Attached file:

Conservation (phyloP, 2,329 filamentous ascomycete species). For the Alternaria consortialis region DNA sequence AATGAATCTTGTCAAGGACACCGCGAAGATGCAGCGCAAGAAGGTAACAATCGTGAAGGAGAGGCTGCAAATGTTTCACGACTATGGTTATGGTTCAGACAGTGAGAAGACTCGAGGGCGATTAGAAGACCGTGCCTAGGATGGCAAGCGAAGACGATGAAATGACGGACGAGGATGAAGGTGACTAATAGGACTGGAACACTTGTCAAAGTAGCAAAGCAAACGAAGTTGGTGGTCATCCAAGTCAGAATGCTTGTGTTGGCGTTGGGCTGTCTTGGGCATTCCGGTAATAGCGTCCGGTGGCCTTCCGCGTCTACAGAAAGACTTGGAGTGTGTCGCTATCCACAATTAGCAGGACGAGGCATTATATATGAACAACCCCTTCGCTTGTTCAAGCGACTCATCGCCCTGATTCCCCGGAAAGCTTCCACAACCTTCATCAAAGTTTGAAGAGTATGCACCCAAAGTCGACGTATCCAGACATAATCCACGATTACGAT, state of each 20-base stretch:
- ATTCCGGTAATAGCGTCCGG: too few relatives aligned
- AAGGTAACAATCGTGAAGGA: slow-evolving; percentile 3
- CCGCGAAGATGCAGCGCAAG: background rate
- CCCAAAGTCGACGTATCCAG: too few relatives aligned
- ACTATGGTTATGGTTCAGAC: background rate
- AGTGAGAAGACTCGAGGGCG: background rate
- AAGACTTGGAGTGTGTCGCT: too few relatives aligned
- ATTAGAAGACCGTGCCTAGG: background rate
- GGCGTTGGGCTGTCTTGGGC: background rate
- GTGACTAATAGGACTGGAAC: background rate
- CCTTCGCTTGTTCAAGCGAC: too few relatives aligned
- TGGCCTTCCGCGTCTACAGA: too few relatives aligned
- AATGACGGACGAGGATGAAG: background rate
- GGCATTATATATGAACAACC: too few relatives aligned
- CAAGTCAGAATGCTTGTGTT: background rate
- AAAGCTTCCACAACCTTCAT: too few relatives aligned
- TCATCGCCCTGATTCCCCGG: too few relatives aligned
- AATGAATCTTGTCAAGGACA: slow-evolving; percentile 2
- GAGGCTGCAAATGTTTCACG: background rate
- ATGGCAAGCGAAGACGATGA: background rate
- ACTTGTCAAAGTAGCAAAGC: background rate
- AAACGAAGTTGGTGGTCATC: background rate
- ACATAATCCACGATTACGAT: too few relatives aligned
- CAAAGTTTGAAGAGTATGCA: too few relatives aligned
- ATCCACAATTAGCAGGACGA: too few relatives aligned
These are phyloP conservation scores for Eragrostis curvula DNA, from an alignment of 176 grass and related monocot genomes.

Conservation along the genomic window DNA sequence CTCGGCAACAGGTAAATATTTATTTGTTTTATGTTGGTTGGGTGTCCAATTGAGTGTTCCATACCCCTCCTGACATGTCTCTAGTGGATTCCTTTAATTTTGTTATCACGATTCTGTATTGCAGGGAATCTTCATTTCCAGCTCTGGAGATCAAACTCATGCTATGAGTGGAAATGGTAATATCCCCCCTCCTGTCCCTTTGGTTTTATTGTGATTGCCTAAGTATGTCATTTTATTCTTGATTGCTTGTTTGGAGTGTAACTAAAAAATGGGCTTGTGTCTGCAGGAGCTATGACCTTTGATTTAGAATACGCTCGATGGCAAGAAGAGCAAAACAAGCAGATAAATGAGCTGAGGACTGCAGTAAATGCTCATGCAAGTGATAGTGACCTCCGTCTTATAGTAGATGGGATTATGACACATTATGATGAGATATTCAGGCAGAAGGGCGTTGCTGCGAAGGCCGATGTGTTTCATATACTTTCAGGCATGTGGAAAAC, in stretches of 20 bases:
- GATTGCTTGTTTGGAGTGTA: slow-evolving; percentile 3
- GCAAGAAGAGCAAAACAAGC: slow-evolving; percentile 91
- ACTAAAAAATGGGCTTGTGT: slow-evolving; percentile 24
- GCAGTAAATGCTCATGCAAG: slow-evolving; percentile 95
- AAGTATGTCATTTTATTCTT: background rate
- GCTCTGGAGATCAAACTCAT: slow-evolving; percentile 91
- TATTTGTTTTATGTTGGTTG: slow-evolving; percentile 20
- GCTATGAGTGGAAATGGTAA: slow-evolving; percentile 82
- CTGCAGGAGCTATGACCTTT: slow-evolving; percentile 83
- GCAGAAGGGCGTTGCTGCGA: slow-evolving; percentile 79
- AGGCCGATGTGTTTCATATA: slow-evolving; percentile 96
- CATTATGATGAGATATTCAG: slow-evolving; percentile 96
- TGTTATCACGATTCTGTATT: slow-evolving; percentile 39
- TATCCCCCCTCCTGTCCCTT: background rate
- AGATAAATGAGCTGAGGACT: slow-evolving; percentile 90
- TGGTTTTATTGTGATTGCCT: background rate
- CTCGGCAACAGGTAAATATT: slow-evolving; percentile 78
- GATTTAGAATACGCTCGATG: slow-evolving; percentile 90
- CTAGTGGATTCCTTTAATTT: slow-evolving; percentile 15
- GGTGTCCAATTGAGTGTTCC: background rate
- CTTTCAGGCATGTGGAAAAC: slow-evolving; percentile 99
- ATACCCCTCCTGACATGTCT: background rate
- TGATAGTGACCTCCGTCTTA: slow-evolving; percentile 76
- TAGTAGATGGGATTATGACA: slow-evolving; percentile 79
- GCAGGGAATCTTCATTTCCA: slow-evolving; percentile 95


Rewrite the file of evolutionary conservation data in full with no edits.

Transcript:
Conservation (phyloP, 2,329 filamentous ascomycete species). For the Alternaria consortialis region DNA sequence AATGAATCTTGTCAAGGACACCGCGAAGATGCAGCGCAAGAAGGTAACAATCGTGAAGGAGAGGCTGCAAATGTTTCACGACTATGGTTATGGTTCAGACAGTGAGAAGACTCGAGGGCGATTAGAAGACCGTGCCTAGGATGGCAAGCGAAGACGATGAAATGACGGACGAGGATGAAGGTGACTAATAGGACTGGAACACTTGTCAAAGTAGCAAAGCAAACGAAGTTGGTGGTCATCCAAGTCAGAATGCTTGTGTTGGCGTTGGGCTGTCTTGGGCATTCCGGTAATAGCGTCCGGTGGCCTTCCGCGTCTACAGAAAGACTTGGAGTGTGTCGCTATCCACAATTAGCAGGACGAGGCATTATATATGAACAACCCCTTCGCTTGTTCAAGCGACTCATCGCCCTGATTCCCCGGAAAGCTTCCACAACCTTCATCAAAGTTTGAAGAGTATGCACCCAAAGTCGACGTATCCAGACATAATCCACGATTACGAT, state of each 20-base stretch:
- ATTCCGGTAATAGCGTCCGG: too few relatives aligned
- AAGGTAACAATCGTGAAGGA: slow-evolving; percentile 3
- CCGCGAAGATGCAGCGCAAG: background rate
- CCCAAAGTCGACGTATCCAG: too few relatives aligned
- ACTATGGTTATGGTTCAGAC: background rate
- AGTGAGAAGACTCGAGGGCG: background rate
- AAGACTTGGAGTGTGTCGCT: too few relatives aligned
- ATTAGAAGACCGTGCCTAGG: background rate
- GGCGTTGGGCTGTCTTGGGC: background rate
- GTGACTAATAGGACTGGAAC: background rate
- CCTTCGCTTGTTCAAGCGAC: too few relatives aligned
- TGGCCTTCCGCGTCTACAGA: too few relatives aligned
- AATGACGGACGAGGATGAAG: background rate
- GGCATTATATATGAACAACC: too few relatives aligned
- CAAGTCAGAATGCTTGTGTT: background rate
- AAAGCTTCCACAACCTTCAT: too few relatives aligned
- TCATCGCCCTGATTCCCCGG: too few relatives aligned
- AATGAATCTTGTCAAGGACA: slow-evolving; percentile 2
- GAGGCTGCAAATGTTTCACG: background rate
- ATGGCAAGCGAAGACGATGA: background rate
- ACTTGTCAAAGTAGCAAAGC: background rate
- AAACGAAGTTGGTGGTCATC: background rate
- ACATAATCCACGATTACGAT: too few relatives aligned
- CAAAGTTTGAAGAGTATGCA: too few relatives aligned
- ATCCACAATTAGCAGGACGA: too few relatives aligned
These are phyloP conservation scores for Eragrostis curvula DNA, from an alignment of 176 grass and related monocot genomes.

Conservation along the genomic window DNA sequence CTCGGCAACAGGTAAATATTTATTTGTTTTATGTTGGTTGGGTGTCCAATTGAGTGTTCCATACCCCTCCTGACATGTCTCTAGTGGATTCCTTTAATTTTGTTATCACGATTCTGTATTGCAGGGAATCTTCATTTCCAGCTCTGGAGATCAAACTCATGCTATGAGTGGAAATGGTAATATCCCCCCTCCTGTCCCTTTGGTTTTATTGTGATTGCCTAAGTATGTCATTTTATTCTTGATTGCTTGTTTGGAGTGTAACTAAAAAATGGGCTTGTGTCTGCAGGAGCTATGACCTTTGATTTAGAATACGCTCGATGGCAAGAAGAGCAAAACAAGCAGATAAATGAGCTGAGGACTGCAGTAAATGCTCATGCAAGTGATAGTGACCTCCGTCTTATAGTAGATGGGATTATGACACATTATGATGAGATATTCAGGCAGAAGGGCGTTGCTGCGAAGGCCGATGTGTTTCATATACTTTCAGGCATGTGGAAAAC, in stretches of 20 bases:
- GATTGCTTGTTTGGAGTGTA: slow-evolving; percentile 3
- GCAAGAAGAGCAAAACAAGC: slow-evolving; percentile 91
- ACTAAAAAATGGGCTTGTGT: slow-evolving; percentile 24
- GCAGTAAATGCTCATGCAAG: slow-evolving; percentile 95
- AAGTATGTCATTTTATTCTT: background rate
- GCTCTGGAGATCAAACTCAT: slow-evolving; percentile 91
- TATTTGTTTTATGTTGGTTG: slow-evolving; percentile 20
- GCTATGAGTGGAAATGGTAA: slow-evolving; percentile 82
- CTGCAGGAGCTATGACCTTT: slow-evolving; percentile 83
- GCAGAAGGGCGTTGCTGCGA: slow-evolving; percentile 79
- AGGCCGATGTGTTTCATATA: slow-evolving; percentile 96
- CATTATGATGAGATATTCAG: slow-evolving; percentile 96
- TGTTATCACGATTCTGTATT: slow-evolving; percentile 39
- TATCCCCCCTCCTGTCCCTT: background rate
- AGATAAATGAGCTGAGGACT: slow-evolving; percentile 90
- TGGTTTTATTGTGATTGCCT: background rate
- CTCGGCAACAGGTAAATATT: slow-evolving; percentile 78
- GATTTAGAATACGCTCGATG: slow-evolving; percentile 90
- CTAGTGGATTCCTTTAATTT: slow-evolving; percentile 15
- GGTGTCCAATTGAGTGTTCC: background rate
- CTTTCAGGCATGTGGAAAAC: slow-evolving; percentile 99
- ATACCCCTCCTGACATGTCT: background rate
- TGATAGTGACCTCCGTCTTA: slow-evolving; percentile 76
- TAGTAGATGGGATTATGACA: slow-evolving; percentile 79
- GCAGGGAATCTTCATTTCCA: slow-evolving; percentile 95